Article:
Checkout abandonment is a major inefficiency for most e-commerce sites. In the US, 45% of online shoppers admitted having abandoned shopping carts ‘multiple times’ within a specified three week period – the average value of goods in these abandoned carts was $1,091. One third of US e-commerce merchants report cart abandonment rates of 50% or higher.
Monthly data on checkout abandonment in the UK has been published by Coremetrics3, an analytics vendor used by many of the major UK retail sites. By extracting and analysing this published data, a significant increase in checkout abandonment over the past two years emerges. This is worrying! We are meant to be getting better at guiding customers through the checkout, not worse. The explanation would appear to be a combination of two factors:
Customers’ expectations are rising. Akamai commissioned research in 2009 and again in 2011 to discover which aspects of e-commerce site performance most influenced customers’ purchasing decisions. In 2009, 57% of customers said a rapid checkout process ‘was most influential in [their] decision to continue shopping with an online store where [they] have shopped in the past’. By 2011 this figure had risen to 61%. Since 2006, when over two thirds of customers said they were willing to wait more than four seconds for a web page to load, the 2009 report found this figure had fallen to 17% only to go further down in 2011 to a staggering 14%.
Improvements in checkout design are failing to keep up with these rising customer expectations. Since our company started in 2004 as a whitelabel online optimization agency, it was challenging to identify any clear trends in the improvement of checkout – there are a few sites where checkout is a joy, yet for the majority of sites checkout is still unintuitive, unhelpful and error-prone. The most frustrating thing is that designing a good checkout isn’t hard any more. Losses during checkout have been highlighted for long enough now for best practice to have been identified and, in many cases, proven. If approached systematically, every checkout should be painless and effortless for the vast majority of customers.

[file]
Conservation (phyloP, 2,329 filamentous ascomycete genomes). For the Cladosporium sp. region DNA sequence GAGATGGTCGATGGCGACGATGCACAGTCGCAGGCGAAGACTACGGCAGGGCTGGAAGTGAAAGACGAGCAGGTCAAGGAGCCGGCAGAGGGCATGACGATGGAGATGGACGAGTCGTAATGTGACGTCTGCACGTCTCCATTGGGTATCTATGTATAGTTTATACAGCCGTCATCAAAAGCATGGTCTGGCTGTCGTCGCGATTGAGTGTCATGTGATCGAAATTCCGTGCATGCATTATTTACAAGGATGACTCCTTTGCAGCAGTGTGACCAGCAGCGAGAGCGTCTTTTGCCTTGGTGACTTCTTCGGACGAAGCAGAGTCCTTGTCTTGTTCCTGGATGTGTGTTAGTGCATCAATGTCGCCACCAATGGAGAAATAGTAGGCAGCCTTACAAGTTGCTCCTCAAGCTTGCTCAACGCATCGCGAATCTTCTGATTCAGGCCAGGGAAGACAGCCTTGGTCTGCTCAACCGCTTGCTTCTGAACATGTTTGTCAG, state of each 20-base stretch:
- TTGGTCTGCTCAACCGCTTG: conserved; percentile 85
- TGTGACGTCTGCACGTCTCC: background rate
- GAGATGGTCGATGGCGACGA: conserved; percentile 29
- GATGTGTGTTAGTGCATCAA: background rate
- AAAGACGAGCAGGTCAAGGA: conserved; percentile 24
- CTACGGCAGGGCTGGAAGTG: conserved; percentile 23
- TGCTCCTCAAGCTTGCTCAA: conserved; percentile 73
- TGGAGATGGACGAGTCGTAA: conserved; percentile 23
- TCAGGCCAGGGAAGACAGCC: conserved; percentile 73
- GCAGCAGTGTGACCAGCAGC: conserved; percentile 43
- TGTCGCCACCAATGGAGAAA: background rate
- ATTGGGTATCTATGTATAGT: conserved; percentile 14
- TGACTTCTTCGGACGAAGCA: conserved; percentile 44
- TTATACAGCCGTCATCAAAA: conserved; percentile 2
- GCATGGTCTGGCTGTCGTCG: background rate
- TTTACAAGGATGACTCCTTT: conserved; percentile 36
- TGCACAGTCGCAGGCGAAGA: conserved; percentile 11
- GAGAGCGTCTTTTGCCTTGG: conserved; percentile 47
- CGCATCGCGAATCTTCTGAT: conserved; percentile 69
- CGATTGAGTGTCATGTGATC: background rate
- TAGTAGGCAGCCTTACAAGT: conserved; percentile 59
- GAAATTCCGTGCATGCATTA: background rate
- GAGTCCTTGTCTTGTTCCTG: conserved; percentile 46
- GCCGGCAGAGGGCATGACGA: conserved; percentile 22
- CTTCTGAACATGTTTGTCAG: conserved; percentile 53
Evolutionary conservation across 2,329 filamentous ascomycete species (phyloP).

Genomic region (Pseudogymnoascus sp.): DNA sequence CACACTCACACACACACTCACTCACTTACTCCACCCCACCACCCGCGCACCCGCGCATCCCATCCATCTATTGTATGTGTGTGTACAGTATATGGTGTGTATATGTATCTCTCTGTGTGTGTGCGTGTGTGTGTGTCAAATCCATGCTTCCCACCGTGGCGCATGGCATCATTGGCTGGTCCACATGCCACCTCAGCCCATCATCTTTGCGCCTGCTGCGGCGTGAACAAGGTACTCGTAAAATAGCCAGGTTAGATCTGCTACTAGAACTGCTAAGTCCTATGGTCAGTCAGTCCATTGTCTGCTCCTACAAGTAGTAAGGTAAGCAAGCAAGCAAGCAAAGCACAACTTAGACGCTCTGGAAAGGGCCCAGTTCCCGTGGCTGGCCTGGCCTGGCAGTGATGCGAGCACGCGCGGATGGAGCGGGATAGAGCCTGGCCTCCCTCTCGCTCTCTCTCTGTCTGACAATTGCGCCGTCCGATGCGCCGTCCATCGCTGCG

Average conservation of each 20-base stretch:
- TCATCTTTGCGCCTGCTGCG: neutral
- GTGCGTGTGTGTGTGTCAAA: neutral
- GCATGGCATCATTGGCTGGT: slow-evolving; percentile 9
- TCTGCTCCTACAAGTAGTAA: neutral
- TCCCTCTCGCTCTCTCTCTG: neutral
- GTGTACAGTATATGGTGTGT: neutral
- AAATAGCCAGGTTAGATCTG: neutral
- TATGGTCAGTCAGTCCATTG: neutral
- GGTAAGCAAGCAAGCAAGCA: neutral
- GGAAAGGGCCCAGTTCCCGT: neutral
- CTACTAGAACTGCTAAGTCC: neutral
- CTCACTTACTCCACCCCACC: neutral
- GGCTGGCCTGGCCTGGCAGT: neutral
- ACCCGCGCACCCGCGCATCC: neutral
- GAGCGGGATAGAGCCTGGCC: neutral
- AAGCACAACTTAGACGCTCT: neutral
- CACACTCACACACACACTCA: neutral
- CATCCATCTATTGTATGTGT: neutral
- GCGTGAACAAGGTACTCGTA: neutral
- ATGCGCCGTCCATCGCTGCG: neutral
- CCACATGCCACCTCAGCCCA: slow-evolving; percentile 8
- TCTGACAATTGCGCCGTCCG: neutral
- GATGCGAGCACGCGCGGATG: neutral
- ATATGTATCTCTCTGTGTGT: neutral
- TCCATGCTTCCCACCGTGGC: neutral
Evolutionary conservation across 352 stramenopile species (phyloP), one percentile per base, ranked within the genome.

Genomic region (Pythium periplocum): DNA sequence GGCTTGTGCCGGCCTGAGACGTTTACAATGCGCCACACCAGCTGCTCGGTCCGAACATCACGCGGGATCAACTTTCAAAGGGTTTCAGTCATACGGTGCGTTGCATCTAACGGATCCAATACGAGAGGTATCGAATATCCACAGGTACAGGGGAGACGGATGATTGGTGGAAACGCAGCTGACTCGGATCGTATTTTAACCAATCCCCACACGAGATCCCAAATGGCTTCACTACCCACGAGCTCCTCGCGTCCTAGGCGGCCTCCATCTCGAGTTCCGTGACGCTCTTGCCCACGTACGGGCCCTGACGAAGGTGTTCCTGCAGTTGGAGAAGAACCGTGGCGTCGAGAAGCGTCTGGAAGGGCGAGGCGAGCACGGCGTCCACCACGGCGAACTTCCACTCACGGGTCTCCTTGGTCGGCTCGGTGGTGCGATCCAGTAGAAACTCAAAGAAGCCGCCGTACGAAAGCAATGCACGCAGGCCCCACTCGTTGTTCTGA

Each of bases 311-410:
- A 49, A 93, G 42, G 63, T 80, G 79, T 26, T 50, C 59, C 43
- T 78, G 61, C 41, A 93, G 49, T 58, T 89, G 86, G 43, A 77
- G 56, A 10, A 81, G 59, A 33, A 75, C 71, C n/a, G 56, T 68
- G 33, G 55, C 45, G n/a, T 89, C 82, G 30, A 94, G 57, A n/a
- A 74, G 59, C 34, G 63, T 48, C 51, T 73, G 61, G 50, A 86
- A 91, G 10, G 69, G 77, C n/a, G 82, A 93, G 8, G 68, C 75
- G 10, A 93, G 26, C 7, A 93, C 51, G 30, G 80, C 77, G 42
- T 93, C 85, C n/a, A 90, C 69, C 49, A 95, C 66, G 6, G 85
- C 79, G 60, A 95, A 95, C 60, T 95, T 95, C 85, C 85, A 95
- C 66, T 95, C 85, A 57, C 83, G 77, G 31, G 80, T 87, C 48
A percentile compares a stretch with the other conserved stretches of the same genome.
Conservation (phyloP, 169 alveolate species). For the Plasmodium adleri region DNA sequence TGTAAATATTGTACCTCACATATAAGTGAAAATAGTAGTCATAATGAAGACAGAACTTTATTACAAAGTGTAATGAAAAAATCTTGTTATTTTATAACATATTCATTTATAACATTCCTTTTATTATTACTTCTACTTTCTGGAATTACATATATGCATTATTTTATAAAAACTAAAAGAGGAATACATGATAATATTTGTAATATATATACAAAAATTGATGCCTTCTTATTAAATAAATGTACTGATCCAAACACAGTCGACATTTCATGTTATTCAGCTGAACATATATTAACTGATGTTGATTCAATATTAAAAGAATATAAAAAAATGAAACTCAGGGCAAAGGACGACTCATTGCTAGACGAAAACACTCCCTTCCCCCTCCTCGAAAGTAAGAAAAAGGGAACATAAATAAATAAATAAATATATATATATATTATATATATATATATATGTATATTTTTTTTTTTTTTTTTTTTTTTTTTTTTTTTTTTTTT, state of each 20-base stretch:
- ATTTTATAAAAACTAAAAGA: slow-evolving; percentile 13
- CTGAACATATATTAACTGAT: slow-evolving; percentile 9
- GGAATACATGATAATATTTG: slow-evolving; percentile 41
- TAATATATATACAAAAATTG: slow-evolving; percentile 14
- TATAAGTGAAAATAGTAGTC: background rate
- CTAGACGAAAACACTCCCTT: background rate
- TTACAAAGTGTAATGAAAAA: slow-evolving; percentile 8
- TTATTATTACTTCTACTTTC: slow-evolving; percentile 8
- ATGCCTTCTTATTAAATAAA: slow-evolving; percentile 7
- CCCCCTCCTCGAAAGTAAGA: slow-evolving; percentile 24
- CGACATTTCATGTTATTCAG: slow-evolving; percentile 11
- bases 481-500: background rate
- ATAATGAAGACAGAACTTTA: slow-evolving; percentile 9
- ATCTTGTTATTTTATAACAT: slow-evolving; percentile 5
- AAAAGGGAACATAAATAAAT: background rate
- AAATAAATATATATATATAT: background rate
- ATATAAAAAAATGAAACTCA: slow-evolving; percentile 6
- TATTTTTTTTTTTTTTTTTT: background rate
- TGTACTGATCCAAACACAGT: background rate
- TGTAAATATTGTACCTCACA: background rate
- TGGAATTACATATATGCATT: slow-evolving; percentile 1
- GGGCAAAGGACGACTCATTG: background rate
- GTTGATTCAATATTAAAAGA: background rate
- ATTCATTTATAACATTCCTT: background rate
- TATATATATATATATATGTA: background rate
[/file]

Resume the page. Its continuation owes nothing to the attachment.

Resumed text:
Of course, not all of checkout abandonment is the fault of the checkout itself. A poor shopping experience overall can leave customers without the motivation to complete the purchase, and we address that in our online strategy optimization and lead generation recommendations on the website.
Checkout optimization, the Soliber Net way
Here are 10 specific issues related to the entire checkout process (as opposed to any particular element or page, which is dealt with in the Lead Generation and Split Testing sections), all of which are focused on making checkout simpler in one way or another:
- Isolating the checkout – we strive to minimize all possible distractions and isolate the checkout process from the rest of the site.
- Checkout steps – at every stage during checkout, the customer should know where they are in the process and what remains to be done before purchase is complete.
- Navigation – navigation through the checkout process is nearly always in one direction – towards order confirmation.
- Persistent summary of checkout information – customers may want to be reminded and reassured about the information they have entered during the checkout process so far.
- Avoiding loss of information already entered – of all the annoying things that happen in checkout, losing the information you’ve already entered is among the worst.
- Stock management & session timing – we believe stock availability should always be made clear prior to checkout, and stock reserved at an appropriate point; this is especially critical in time-bound verticals like air travel, accommodation booking or any auction-type transactions.
- Form design – we work to improve both the visual appearance and the functionality of forms at different checkout stages.
- Validation and error-trapping – our recommendation is to let customers type in what they want and then use your e-commerce
system to process it into a different format if necessary for minimum hassle and a seamless flow through checkout.
- Calls to action / submit buttons – they should be actionable, stand out and remain consistent throughout the process.
- Trust by customers – offer clear signs of security (such as valid links to third-party verification) and provides customers with the reassurance that help is on hand should they need it, both online and on the phone.